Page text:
And you still have not addressed my central thesis, basically, because you have very little chance of countering it.

    Reply
    • Jonathan Alpart

      Yes, I do read what I’m write, and when I write “it’s hard to imagine anyone possibly catching up faster than they have in the past few decades,” I’m talking about the speed of development IN CHINA as it pertains TO CHINA, so comparing it to other countries is irrelevant. That’s why I said “apples and oranges.” Pretty much every scholar or reporter concedes the point that China’s growth has been nothing short of a miracle.

      I know also that Beijing is not representative of the whole of China, and I have visited and lived in many other places – Hangzhou, Yichang, Wuhan, Chongqing, Xi’an, Dali, Kunming, Hohhot, Hefei, Shenzhen, Nanchang, Nanning, Taiyuan – as well as smaller towns and villages. There are a lot of awful, rundown aspects of some of these places, but extremely impressive aspects as well, especially considering what conditions were like even 10, 20, 30 years ago.

      If I’m more positive than you it’s only because I don’t seem to take every chance I can get to shit all over everything. Just about every comment you write on this blog is some smarmy snipe about how far above this place you are, and how everything would be better if you were given the reigns. Yes, China is fucked up and has massive problems – like the tofu buildings – but there is a lot to admire about it, too.

      “I am advocating a more equitable and higher-level form of development.”

      Everyone is, but it’s not just going to happen just because your bus ride is bumpy and you think it should be smooth. Shit, if things were that easy there’d be no problems.

      Reply
      • King Baeksu

        “If I’m more positive than you it’s only because I don’t seem to take every chance I can get to shit all over everything.”

        Spoken like a true bourgeois liberal. For someone who lives in an officially socialist country led by a party that calls itself “Communist,” you seem curiously resistant to the notion of critique. In fact, it has a central and very long history in the Marxist tradition. It’s only fake Communists and CCP apologists who seem to have a problem with it.

        “Shit, if things were that easy there’d be no problems.”

        Actually, the solution to just about every problem addressed in this thread, including the travails of Murong Xuecun, is quite simple, and we all know what that is.

        Reply
        • Jonathan Alpart

          I don’t get it, so are you are real Communist then?

          I have no problem with critique, I just don’t see why you have to take an “all or nothing” approach to this country. I see you are American; how come when people criticize America it’s always “yes, we have our problems, but we are still the greatest country in the world” but with China it’s always a hyperbolic jeremiad? Are you this critical of America?

          Let’s stay on topic…what is the solution you are referring to?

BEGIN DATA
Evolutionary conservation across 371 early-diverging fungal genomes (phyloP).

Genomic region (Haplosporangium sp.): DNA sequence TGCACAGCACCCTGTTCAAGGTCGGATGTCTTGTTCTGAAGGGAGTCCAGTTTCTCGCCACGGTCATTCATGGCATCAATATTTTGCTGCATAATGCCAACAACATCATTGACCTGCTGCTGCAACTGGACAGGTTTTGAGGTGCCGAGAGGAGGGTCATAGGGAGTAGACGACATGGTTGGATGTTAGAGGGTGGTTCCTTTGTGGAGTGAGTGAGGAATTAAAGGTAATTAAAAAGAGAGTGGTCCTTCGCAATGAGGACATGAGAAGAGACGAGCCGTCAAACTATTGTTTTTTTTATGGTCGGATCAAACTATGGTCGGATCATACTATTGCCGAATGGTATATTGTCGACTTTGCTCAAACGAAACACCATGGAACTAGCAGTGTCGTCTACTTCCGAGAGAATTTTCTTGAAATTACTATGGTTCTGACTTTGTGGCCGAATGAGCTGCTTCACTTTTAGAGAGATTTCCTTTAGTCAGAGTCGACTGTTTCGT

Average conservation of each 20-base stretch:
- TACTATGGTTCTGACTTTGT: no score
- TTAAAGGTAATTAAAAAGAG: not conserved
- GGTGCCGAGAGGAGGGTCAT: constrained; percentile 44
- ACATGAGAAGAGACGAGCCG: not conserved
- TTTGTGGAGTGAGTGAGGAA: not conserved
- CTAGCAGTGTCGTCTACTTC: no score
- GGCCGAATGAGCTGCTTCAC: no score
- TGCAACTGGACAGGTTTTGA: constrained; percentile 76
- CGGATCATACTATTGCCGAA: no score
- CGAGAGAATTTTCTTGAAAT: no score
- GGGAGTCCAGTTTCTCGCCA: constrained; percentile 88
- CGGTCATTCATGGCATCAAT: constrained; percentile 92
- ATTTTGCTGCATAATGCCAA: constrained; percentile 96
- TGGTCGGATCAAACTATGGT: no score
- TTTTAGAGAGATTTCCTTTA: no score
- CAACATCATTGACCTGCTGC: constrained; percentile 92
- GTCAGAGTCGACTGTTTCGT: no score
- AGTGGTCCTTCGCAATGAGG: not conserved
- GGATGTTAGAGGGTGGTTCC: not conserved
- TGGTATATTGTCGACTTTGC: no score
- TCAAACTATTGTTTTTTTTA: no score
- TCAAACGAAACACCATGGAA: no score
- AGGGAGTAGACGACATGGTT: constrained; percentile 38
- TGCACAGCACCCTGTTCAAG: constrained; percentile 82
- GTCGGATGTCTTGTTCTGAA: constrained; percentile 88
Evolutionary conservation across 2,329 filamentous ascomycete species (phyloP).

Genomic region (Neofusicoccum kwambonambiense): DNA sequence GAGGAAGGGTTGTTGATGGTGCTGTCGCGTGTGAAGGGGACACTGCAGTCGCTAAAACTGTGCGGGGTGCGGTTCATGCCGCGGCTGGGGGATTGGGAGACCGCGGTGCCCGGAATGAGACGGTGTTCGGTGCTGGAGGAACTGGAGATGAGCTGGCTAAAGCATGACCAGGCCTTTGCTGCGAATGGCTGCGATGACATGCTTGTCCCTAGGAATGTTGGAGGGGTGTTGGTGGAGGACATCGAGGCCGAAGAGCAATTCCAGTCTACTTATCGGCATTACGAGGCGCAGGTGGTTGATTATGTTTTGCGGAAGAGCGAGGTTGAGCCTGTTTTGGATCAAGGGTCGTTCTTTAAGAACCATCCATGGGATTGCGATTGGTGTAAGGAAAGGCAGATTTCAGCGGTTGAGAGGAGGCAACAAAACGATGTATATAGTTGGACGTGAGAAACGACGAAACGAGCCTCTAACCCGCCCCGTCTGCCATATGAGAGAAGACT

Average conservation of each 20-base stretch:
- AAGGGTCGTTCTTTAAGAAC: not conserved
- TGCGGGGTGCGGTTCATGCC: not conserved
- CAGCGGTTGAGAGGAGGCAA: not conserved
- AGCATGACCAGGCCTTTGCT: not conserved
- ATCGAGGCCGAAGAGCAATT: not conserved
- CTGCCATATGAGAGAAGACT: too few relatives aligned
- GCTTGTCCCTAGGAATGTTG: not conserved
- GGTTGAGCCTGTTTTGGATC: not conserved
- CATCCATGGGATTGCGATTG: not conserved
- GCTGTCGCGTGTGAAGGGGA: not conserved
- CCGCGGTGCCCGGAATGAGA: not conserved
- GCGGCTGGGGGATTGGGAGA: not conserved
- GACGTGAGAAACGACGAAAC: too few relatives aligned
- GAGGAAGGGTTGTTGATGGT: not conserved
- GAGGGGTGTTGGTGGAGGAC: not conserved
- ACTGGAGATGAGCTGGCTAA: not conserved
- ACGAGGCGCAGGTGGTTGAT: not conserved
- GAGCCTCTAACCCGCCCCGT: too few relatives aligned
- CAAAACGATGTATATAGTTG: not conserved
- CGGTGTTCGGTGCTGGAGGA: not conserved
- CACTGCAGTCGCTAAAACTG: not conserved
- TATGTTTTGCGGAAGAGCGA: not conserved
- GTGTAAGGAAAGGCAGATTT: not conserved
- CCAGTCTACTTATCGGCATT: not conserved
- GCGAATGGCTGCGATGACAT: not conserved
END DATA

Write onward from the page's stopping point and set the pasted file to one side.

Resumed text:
Reply
          • King Baeksu

            “Hyperbolic jeremiad”? Hmm. I think I’ve offered a fairly dispassionate and realistic assessment of the problem of China’s development in this thread, without stooping to smear your character with foul language, I might add. In any case, if you look at the vast majority of posts on Beijing Cream, they are not exactly peaches and cream. If BC offered more posts on the kind of Chinese culture I like, be it Liao Yiwu or Yu Hua, my posting history here might not be so lopsided, but obviously high-brow literature or film don’t exactly drive the hits around here, do they?

            I’m going to pretend that you did not actually just suggest that 300 million Americans all think the same and are rabidly jingoistic. In my case, I was arrested in San Francisco protesting the first Gulf War, so does getting thrown in jail by virtue of denouncing US imperialism count as being “critical of America”? I don’t just talk the talk, I walk the fuckin’ walk, too. How ’bout you?

            I am not a Communist, although I think it’s a great idea that unfortunately does not tend to work out in reality due to the messiness of human nature. But I do think that Marxism offers a cogent critique of capitalism, which certainly seems to be the road that China is walking down these days.

            Do you remember Occupy Wall Street? The people who started it are anarchists. That’s really where my sympathies lie these days.

          • Jonathan Alpart

            You’re obviously a smart guy, and care about people, but you’d go a lot further convincing people to see your side if you didn’t call people CCP apologists all the time. That’s a pretty strong conclusion to draw for people you know nothing about.

  4. King Baeksu

    “You’d go a lot further convincing people to see your side if you didn’t call people CCP apologists all the time.”

    The CCP has a monopoly on power in present-day China. Ergo, if they’re going to take credit for China’s successes, they must accept blame for whatever policy failures have accrued on their watch as well.

    Moreover, when we look at the many incontrovertible faults of the present regime, from kleptocratic bottom-to-top wealth extraction to epic-scale environmental savaging to wholesale deracination of much modern Chinese culture, one cannot help but conclude that anyone who defends the status quo here is a priori a CCP apologist. It really is that simple.

    In any case, my initial remarks on CCP apologists in this thread referred to commenters on the Guardian story, so I would suggest that your defensiveness on this matter is actually rather telling.

    Reply
    • Jonathan Alpart